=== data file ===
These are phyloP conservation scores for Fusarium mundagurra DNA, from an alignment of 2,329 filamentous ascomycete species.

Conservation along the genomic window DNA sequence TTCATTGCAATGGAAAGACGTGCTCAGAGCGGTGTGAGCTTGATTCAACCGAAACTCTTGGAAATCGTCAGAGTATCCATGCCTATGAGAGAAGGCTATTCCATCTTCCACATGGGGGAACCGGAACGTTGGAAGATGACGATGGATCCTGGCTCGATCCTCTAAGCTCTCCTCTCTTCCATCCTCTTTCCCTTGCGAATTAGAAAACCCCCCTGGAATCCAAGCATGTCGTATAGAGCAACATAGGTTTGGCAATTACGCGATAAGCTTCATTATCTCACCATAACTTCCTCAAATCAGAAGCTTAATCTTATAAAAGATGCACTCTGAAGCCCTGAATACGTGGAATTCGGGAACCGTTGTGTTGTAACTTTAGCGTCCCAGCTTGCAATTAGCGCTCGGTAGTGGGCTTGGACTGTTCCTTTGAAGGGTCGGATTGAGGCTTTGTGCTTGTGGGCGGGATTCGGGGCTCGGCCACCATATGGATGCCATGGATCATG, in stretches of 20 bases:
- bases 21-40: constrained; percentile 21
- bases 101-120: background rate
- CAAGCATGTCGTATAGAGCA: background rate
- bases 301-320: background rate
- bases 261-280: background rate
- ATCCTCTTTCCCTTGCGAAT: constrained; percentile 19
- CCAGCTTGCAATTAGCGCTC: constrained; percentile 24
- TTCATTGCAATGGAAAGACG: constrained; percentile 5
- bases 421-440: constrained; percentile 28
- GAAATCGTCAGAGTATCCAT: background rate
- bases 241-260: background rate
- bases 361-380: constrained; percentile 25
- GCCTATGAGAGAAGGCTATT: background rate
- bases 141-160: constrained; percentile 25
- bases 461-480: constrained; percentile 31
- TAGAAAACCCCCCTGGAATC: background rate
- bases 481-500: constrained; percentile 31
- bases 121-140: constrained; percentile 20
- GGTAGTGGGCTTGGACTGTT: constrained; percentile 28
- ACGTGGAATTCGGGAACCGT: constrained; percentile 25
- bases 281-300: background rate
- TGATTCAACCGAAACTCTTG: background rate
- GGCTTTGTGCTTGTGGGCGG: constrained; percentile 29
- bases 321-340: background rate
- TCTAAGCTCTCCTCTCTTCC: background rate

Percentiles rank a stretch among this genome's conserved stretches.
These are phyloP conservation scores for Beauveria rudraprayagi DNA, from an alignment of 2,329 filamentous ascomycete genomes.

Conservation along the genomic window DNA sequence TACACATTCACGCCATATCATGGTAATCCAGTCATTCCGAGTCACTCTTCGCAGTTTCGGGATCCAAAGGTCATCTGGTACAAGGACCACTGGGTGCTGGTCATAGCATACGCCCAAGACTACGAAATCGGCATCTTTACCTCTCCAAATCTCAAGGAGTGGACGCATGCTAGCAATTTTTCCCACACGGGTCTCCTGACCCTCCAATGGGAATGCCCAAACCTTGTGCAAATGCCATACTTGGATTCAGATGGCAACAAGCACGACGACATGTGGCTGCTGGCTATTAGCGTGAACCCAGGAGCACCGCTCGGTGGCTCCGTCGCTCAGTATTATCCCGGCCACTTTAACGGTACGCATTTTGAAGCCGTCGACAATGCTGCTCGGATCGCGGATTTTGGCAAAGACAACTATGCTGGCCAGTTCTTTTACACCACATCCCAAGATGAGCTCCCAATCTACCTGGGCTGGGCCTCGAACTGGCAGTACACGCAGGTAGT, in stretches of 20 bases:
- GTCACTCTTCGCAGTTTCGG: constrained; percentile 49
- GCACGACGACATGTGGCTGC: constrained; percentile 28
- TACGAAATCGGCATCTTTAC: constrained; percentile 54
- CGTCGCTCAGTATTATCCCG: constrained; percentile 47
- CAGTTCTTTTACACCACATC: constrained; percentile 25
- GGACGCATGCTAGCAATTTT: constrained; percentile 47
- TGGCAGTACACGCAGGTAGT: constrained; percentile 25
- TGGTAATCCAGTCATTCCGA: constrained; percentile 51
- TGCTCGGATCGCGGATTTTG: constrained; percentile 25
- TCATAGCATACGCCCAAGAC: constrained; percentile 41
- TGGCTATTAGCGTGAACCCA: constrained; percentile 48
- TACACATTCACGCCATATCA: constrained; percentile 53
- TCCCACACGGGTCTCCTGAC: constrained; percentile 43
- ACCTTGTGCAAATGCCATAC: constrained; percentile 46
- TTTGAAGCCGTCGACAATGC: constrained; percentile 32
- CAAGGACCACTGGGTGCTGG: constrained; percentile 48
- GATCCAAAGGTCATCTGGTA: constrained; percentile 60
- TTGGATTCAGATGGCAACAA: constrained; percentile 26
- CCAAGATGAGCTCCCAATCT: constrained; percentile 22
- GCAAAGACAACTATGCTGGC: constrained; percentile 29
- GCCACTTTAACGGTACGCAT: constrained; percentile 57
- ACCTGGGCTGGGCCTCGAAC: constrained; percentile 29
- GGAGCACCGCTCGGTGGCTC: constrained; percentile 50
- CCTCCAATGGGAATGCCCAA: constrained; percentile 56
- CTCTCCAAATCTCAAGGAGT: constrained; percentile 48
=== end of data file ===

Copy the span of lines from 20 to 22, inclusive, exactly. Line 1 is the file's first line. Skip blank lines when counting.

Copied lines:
- bases 121-140: constrained; percentile 20
- GGTAGTGGGCTTGGACTGTT: constrained; percentile 28
- ACGTGGAATTCGGGAACCGT: constrained; percentile 25